$5 ships free from Amazon)
- 3 to 6 feet of 5/16-inch food-grade plastic tubing (10 feet $8 ships free from Amazon.
OPTIONAL equipment you might decide you need:
- Extra 1 Gallon glass Jug ($9 ships free from Amazon)
- One-step oxidizer for cleaning
- Large stainless bowls or stock pot
- Frozen apple juice concentrate
- Brown sugar
sugar (for carbonating)
- Stevia, or sugar alcohol like Xylitol
(makes your cider taste sweeter naturally, without feeding yeast)
- Pectic Enzyme
(1oz is $5 ships free from Amazon. Will make the cider less cloudy)
- Natural organic Apple flavoring 4 oz by OliveNation on Amazon.com
– this would do ~50 gallons)
- Bottles, if you are carbonating your cider (flip top Cap like Grolsch style beer bottles), or cap style–obviously you would also need unused bottle caps (144 caps is $6 free ship from Amazon) and a capper ($16 free ship from Amazon
) if you go with beer bottles)
- Auto-Siphon tool
(about $9 on Amazon, but worth its weight in gold)
- A bottle filler hose extension ($7 on Amazon,saves a big mess)
- Hydrometer (Spend $6 on Amazon and get this amazing tool that allows you to “see” what your cider is doing.) Helps you to know when to rack or bottle, not guess.
Ready to get started? Let’s begin with Clean and Sterile.
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Curious about the Amazon links all over this site?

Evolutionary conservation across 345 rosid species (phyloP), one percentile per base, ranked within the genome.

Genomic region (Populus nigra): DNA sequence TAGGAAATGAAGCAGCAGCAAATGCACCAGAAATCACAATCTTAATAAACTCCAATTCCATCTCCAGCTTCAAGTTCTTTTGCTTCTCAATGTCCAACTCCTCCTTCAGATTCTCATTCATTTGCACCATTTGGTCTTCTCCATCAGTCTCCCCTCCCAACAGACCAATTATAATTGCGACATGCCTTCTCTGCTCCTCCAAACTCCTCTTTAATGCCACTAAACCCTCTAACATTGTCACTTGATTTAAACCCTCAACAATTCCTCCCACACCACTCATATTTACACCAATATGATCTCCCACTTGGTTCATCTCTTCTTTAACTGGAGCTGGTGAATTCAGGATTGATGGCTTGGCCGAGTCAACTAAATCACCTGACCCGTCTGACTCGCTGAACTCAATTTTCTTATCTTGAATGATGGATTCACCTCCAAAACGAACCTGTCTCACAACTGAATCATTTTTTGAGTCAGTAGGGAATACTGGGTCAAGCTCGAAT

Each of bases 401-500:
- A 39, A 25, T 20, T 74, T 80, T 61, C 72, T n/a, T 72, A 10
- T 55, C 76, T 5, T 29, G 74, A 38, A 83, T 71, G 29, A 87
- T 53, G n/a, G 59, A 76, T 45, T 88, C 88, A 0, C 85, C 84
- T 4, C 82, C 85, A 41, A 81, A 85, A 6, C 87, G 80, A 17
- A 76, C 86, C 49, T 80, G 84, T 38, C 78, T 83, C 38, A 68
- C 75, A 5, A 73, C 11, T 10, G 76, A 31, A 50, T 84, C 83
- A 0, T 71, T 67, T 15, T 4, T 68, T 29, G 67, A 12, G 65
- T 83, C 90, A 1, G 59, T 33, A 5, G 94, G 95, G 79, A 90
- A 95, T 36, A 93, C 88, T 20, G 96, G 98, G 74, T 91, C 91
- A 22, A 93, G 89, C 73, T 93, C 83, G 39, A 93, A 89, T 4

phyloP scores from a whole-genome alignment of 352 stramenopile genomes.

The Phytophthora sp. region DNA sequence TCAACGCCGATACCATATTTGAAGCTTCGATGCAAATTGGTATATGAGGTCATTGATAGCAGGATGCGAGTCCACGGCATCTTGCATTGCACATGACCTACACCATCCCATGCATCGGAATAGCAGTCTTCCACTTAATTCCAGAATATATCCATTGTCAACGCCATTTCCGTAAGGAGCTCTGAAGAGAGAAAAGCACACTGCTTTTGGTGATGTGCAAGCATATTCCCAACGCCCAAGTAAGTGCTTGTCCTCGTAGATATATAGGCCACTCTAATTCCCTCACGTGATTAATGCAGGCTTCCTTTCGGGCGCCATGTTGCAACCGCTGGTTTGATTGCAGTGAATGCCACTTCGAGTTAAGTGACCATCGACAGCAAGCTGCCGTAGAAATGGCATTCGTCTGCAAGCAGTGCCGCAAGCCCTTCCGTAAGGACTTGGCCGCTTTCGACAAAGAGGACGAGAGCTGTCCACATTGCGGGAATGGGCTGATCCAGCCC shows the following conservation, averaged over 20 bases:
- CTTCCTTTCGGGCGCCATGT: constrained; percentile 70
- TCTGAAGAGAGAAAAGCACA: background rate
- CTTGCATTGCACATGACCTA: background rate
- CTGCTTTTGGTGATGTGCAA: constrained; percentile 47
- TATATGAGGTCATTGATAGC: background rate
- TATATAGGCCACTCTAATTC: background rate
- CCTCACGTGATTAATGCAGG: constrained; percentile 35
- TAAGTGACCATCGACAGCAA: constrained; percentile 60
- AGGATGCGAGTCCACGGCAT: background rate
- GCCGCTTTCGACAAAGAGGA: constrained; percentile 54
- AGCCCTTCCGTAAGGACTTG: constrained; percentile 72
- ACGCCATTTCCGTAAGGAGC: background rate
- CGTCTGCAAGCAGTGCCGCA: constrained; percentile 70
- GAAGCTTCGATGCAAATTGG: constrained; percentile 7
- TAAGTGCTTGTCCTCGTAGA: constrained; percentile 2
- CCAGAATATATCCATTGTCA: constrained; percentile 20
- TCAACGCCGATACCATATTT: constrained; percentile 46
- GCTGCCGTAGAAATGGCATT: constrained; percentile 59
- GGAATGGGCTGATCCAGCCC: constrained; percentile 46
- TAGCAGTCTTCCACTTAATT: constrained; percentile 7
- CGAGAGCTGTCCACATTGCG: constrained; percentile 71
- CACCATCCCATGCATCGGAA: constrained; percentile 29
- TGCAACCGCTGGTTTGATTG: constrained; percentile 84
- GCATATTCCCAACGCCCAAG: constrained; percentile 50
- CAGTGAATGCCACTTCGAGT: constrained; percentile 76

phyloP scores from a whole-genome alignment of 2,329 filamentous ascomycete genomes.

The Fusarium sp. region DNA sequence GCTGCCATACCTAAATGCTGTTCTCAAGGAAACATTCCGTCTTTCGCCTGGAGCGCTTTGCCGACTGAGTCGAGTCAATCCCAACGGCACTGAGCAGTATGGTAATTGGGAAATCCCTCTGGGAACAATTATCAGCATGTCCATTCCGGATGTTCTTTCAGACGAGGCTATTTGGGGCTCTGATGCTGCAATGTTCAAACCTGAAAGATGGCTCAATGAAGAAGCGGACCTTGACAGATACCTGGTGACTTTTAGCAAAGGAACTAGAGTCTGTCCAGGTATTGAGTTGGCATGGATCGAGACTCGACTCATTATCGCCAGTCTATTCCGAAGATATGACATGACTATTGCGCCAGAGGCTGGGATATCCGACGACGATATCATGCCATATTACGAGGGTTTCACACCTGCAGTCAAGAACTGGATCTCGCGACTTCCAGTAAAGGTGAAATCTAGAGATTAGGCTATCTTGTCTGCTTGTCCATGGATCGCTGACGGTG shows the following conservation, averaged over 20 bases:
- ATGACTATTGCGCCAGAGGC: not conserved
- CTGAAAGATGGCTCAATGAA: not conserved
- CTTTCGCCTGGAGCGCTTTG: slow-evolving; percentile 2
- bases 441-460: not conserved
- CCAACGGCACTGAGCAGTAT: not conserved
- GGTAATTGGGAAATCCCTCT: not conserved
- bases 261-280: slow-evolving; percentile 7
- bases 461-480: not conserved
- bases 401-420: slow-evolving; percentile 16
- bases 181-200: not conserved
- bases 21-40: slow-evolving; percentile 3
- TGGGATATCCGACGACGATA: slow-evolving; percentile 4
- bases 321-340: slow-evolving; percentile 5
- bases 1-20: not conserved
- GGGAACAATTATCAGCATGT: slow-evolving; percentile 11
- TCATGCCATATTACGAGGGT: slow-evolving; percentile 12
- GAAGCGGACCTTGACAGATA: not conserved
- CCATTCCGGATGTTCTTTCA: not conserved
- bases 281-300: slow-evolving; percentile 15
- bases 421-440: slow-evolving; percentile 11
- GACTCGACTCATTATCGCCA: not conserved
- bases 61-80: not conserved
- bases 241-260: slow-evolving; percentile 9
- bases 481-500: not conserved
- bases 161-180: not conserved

Because of my remote location, I have been buying my brew supplies online for close to 15 years. If you can’t walk into a local brew store, Amazon is simply the best place to buy a wide selection of brew gear (most of the major vendors are now selling there), and they often offer free shipping. I extensively researched the prices on all of these products to get you the best deals, because hey, if you are making your own brew, you want to brag about how affordable it is, right? Buying on Amazon gets you the same products for less money. For situations where a more affordable option is available, you will find links directly to that vendor.
Don’t have an Amazon Prime membership? No problem. Any order over $25 will get these products shipped for free. If you are a college student, Amazon also offers you a FREE Prime membership as long as you have student status. Go you!
Also, this site is connected with Amazon affiliates, so when you click on one of the links, we get a small kickback from Amazon at absolutely no charge to you. If you’d like to say “thanks” for what you learned on this site, you can click into Amazon from one of these links and any purchase you make will help support this site. Some folks have let me know they are bookmarking a link and using it whenever they shop on Amazon! Zowie! I so appreciate your kindness and support in keeping this site growing 🙂